Physicians often blame patient demands for contributing to high medical costs. A new study involving more than 5,000 patient-clinician visits indicates, however, that cancer patients rarely push for unnecessary tests and treatments from their healthcare providers.
The study, conducted by Ezekiel Emanuel, MD, PhD, and colleagues in the Abramson Cancer Center and the Perelman School of Medicine at the University of Pennsylvania (Penn), and published in the inaugural issue of JAMA Oncology, examined a total of 5,050 patient-clinician encounters and found that 440 (8.7 percent) of those included a patient demand or request for a medical intervention. Clinicians complied with 365 of the demands they deemed clinically appropriate. However, of the 50 demands requesting clinically inappropriate tests or treatments, clinicians only complied with seven (0.14 percent of the 5,050 encounters).
About half of the requests (49.1 percent) were for imaging studies, 13.6 percent were for laboratory tests such as tumor markers, and 5.2 percent were for genetic tests or chemosensitivity tests. Additionally, 15.5 percent of patient demands or requests were for palliative care interventions, such as pain medications and sleeping aids; just 3.6 percent were for chemotherapy; and less than 1 percent were for expensive proton beam therapy.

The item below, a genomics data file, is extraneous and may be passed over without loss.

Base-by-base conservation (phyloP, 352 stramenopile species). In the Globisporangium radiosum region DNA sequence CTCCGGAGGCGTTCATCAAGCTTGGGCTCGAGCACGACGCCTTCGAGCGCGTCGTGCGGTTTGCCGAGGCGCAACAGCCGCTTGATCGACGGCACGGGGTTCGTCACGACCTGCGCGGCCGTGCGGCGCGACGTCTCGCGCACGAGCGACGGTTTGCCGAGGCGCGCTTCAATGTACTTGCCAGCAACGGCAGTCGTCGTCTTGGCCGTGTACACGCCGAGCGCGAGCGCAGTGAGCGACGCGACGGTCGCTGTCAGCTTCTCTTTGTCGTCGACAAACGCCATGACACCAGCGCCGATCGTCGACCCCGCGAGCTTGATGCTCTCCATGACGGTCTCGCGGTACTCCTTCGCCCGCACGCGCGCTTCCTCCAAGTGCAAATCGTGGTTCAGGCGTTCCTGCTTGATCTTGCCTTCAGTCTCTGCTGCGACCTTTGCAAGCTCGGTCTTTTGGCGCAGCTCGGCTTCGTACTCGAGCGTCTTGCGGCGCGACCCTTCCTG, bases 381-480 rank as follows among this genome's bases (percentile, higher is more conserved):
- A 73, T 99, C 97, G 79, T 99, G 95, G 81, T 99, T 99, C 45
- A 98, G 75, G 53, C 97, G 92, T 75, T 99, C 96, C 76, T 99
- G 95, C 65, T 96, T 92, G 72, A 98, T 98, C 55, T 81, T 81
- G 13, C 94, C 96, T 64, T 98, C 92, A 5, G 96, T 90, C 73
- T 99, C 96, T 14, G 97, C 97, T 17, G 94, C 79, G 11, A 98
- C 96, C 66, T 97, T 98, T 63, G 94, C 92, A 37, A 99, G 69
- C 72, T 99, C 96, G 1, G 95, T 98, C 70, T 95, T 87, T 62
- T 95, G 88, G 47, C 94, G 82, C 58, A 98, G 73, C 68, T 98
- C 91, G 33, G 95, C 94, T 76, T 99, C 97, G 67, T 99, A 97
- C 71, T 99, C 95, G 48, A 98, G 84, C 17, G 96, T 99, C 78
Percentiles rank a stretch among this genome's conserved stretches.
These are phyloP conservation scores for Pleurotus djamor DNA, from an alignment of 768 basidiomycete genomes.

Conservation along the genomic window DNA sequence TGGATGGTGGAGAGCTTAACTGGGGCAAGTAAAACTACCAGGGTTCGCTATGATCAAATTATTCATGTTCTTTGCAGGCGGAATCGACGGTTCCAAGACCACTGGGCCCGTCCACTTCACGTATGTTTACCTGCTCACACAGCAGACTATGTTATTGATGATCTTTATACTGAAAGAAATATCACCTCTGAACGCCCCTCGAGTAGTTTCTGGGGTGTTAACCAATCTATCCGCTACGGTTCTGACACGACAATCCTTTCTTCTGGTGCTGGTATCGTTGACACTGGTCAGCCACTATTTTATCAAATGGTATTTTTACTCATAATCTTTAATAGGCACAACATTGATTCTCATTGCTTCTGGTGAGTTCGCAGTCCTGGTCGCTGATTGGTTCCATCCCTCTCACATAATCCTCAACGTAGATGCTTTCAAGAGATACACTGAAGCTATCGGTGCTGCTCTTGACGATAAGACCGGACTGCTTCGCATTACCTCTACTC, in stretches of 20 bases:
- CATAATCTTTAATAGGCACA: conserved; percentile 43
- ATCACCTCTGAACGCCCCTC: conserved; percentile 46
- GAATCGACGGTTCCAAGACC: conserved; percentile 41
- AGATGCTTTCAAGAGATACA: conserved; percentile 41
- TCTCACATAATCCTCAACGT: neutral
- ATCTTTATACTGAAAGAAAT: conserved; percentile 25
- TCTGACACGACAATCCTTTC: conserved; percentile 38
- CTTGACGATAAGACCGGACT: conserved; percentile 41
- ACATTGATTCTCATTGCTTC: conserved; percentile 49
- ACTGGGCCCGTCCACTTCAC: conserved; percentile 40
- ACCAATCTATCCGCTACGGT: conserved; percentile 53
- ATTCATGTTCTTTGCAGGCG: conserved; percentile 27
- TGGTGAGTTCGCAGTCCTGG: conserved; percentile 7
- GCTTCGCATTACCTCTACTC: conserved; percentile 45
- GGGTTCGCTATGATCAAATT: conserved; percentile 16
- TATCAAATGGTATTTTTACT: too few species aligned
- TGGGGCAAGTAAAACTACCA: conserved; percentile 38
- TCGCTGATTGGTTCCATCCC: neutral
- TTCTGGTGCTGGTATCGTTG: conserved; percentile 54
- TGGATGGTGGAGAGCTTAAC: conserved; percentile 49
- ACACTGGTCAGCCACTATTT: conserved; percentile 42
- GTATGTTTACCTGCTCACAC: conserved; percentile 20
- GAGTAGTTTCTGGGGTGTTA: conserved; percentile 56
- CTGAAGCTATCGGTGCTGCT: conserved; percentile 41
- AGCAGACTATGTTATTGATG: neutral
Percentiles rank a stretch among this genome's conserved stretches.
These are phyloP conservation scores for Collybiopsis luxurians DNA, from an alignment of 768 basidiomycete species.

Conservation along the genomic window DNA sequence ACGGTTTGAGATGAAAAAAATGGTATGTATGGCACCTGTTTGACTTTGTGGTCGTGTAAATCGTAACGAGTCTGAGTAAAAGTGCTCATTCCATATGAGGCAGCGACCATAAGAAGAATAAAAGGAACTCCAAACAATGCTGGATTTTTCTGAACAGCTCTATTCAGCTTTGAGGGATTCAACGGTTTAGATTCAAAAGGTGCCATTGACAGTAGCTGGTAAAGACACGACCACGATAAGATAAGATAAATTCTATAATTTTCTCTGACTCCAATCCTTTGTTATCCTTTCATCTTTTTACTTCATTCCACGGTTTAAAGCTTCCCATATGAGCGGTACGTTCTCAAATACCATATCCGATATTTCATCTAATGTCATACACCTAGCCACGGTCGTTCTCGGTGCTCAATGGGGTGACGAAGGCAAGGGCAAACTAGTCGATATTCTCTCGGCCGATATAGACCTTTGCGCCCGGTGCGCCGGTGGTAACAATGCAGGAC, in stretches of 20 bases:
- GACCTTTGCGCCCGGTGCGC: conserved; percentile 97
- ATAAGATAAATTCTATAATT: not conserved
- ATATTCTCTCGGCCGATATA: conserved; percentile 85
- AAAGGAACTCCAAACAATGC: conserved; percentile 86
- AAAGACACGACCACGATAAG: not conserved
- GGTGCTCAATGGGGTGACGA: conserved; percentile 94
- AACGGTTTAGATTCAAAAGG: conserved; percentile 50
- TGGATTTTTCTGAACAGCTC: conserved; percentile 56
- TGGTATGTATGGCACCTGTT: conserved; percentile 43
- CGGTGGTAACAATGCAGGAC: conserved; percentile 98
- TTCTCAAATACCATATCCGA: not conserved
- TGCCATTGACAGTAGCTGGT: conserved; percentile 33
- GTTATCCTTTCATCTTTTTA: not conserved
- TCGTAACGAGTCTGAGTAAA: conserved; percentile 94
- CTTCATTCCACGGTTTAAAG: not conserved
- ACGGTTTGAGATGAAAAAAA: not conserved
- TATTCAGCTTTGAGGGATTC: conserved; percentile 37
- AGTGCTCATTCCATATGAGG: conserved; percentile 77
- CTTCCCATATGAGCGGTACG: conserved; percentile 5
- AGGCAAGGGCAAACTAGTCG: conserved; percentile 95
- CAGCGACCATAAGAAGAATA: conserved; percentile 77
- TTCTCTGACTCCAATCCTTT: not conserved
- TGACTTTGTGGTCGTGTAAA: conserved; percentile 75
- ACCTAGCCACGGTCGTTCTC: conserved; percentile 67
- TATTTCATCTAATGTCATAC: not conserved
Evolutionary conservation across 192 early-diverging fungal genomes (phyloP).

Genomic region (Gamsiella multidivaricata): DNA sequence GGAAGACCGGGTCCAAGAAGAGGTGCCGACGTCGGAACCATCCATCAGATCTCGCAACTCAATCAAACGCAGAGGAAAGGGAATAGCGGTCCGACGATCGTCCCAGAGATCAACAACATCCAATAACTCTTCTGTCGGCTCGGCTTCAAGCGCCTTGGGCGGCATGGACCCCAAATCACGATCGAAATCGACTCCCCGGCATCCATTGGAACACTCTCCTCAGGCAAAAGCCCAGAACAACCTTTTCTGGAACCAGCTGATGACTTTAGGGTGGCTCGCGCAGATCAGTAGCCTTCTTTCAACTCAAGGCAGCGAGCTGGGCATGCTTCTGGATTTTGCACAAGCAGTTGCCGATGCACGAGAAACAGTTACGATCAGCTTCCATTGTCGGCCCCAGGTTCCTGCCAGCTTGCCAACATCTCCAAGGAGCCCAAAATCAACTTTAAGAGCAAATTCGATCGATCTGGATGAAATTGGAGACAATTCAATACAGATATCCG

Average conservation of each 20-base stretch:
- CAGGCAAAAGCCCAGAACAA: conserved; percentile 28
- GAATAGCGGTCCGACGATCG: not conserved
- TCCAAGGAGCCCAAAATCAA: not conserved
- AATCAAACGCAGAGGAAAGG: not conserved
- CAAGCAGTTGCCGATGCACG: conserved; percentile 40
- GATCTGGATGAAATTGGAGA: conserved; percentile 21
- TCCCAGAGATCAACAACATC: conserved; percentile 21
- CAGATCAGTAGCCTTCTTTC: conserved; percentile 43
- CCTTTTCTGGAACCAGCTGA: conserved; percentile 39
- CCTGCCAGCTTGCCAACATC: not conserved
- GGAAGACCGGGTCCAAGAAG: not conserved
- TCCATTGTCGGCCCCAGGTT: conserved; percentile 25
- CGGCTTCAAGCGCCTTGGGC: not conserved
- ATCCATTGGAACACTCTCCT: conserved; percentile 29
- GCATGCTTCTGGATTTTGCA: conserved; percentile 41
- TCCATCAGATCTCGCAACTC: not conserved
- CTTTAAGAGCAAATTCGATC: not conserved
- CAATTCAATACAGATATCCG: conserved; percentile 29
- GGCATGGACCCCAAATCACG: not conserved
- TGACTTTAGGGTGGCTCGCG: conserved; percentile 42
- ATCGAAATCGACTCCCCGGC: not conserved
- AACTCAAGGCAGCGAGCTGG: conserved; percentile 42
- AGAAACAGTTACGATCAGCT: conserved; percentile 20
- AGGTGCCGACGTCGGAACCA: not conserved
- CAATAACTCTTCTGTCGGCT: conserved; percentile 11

“We decided to look specifically at cancer patients’ demands because oncology is a setting where there are life-and-death stakes for patients, and the drugs and tests can get very expensive,” said senior author Emanuel, chair of the department of Medical Ethics and Health Policy at Penn. “However, we found, contrary to expectations, that patient demands are low and cannot be a key driver of increasing healthcare costs.”
This article was adapted from information provided by the Perelman School of Medicine.